In June 1894, Congress official declared Labor Day, the first Monday in September, an official national holiday. It was born from the creation of the labor movement and is dedicated to the social and economic achievements of American workers. It continues to constitute a yearly national tribute to the contributions workers have made to the strength, prosperity, and well-being of our country.
Over time, it has become apparent that not one in a hundred Americans know it. Why elementary schools teach nothing about this important and inspiring movement, is a mystery. Many believe it marks the end of summer, a time for retail stores to offer sales, but few of us think about the true meaning of the word “labor” in the name “labor day”, and how it is supposed to honor the brave men and women who fought for labor justice to ensure an equitable measure of safety, fairness and justice in the workplace that began at the end of the 19th century.
The economic and workplace safety standards which American workers benefit from today comes on the backs of those who fought hard against what was once a cruel, exploitive, feudal and sometimes deadly industrial and manufacturing system. This is an epic story that all Americans should know, teach to their children and take pride in, on this Labor Day and every other.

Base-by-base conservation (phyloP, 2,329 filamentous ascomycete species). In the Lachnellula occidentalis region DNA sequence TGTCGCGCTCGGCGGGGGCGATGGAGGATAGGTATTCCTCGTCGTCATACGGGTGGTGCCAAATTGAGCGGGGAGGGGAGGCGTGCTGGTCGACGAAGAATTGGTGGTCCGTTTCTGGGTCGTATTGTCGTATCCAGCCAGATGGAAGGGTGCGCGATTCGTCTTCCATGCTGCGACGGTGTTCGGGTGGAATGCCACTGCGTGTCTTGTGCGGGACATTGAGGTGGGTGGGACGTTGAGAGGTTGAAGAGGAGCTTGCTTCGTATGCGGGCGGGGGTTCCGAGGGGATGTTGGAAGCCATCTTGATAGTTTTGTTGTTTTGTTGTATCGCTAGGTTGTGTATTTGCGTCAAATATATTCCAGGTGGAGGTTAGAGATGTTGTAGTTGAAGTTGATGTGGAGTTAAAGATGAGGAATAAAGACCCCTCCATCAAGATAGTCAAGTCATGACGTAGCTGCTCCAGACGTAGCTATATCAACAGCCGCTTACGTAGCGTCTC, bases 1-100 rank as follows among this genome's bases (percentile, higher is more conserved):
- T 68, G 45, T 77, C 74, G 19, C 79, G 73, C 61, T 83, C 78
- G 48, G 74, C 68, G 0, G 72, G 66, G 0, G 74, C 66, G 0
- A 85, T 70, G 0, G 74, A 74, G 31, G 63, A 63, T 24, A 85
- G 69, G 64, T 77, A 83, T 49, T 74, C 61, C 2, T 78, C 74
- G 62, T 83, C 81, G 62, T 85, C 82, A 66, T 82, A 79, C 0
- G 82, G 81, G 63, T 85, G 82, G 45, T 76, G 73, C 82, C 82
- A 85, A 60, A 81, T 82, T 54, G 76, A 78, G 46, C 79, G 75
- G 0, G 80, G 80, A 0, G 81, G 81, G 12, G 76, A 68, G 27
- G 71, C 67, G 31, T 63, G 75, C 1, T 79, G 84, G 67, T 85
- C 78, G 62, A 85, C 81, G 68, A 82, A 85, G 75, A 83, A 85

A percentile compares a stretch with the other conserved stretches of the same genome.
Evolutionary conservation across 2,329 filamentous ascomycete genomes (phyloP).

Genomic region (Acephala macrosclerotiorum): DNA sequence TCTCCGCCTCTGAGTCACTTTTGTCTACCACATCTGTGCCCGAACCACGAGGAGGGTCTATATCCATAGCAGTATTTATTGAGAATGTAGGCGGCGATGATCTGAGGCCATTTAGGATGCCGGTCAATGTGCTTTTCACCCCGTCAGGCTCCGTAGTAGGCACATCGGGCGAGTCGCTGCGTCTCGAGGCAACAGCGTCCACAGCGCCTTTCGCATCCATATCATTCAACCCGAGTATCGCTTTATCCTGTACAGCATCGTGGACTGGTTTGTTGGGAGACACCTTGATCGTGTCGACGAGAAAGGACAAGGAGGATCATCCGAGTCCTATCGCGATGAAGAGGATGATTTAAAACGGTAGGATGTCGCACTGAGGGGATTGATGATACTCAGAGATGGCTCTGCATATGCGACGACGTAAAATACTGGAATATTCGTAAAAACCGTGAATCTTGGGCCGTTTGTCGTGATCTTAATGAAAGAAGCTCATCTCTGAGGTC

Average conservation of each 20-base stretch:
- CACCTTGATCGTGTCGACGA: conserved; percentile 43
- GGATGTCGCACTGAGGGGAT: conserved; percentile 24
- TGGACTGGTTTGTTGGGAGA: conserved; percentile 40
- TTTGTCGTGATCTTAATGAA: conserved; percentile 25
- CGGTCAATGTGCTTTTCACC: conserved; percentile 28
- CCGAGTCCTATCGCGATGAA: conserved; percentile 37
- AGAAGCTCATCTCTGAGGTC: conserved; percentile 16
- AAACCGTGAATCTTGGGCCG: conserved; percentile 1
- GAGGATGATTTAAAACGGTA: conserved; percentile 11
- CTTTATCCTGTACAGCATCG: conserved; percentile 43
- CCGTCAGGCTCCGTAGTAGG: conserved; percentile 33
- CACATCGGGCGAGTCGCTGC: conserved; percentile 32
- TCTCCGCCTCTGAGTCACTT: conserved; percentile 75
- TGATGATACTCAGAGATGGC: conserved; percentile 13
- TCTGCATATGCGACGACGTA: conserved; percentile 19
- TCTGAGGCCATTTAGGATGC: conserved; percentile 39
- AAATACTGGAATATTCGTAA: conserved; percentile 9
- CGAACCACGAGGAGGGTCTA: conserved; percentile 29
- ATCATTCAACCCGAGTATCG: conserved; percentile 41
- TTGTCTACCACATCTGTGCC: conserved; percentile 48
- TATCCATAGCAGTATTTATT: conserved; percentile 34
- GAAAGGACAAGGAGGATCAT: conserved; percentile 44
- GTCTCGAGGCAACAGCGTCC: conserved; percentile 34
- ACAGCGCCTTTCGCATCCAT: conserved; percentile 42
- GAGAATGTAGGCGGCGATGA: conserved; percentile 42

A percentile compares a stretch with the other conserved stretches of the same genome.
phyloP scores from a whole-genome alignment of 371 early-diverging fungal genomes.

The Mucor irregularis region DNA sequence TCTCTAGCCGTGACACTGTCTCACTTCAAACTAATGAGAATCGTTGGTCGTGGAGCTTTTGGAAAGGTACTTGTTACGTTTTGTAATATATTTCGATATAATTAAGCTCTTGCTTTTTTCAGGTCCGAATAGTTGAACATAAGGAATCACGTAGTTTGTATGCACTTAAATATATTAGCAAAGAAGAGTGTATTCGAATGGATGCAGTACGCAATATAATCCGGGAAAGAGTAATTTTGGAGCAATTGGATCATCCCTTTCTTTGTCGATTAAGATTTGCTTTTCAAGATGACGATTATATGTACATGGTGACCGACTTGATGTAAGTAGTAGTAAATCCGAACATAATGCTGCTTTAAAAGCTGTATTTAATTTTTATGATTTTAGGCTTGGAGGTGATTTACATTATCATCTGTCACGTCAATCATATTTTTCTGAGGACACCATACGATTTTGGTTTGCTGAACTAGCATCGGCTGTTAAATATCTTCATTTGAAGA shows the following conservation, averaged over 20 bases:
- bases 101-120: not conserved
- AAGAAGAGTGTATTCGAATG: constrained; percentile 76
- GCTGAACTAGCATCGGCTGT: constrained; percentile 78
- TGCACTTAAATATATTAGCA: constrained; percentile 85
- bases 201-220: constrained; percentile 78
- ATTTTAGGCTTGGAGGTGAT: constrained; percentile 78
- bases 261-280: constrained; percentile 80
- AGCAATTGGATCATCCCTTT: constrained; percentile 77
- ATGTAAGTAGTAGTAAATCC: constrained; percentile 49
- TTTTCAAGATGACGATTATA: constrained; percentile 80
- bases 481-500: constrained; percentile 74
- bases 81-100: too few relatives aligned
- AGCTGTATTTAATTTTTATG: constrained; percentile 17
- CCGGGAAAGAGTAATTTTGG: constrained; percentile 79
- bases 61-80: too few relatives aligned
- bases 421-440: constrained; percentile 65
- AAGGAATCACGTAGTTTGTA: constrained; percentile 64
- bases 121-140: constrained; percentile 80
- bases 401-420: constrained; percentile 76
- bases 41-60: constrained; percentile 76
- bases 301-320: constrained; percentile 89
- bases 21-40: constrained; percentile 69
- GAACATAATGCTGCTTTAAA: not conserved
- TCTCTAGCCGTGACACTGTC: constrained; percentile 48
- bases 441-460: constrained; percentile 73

Whatever the reason for not knowing why we celebrate Labor Day, it is disgraceful, for the achievements of the labor movement are every bit as important and inspiring as those of the civil rights movement and the achievements of our armed forces in the protection of liberty to our homeland.
This weekend we celebrate Labor Day, or do we, rather, celebrate the end of summer or another day off from work? Labor Day, like so many national holidays, has lost its meaning by not being taught in schools, at home, and for not being remembered for why we get off the first Monday every September, often with pay. Enjoy this holiday by being safe and responsible, and by helping to pass on the true meaning of Labor Day.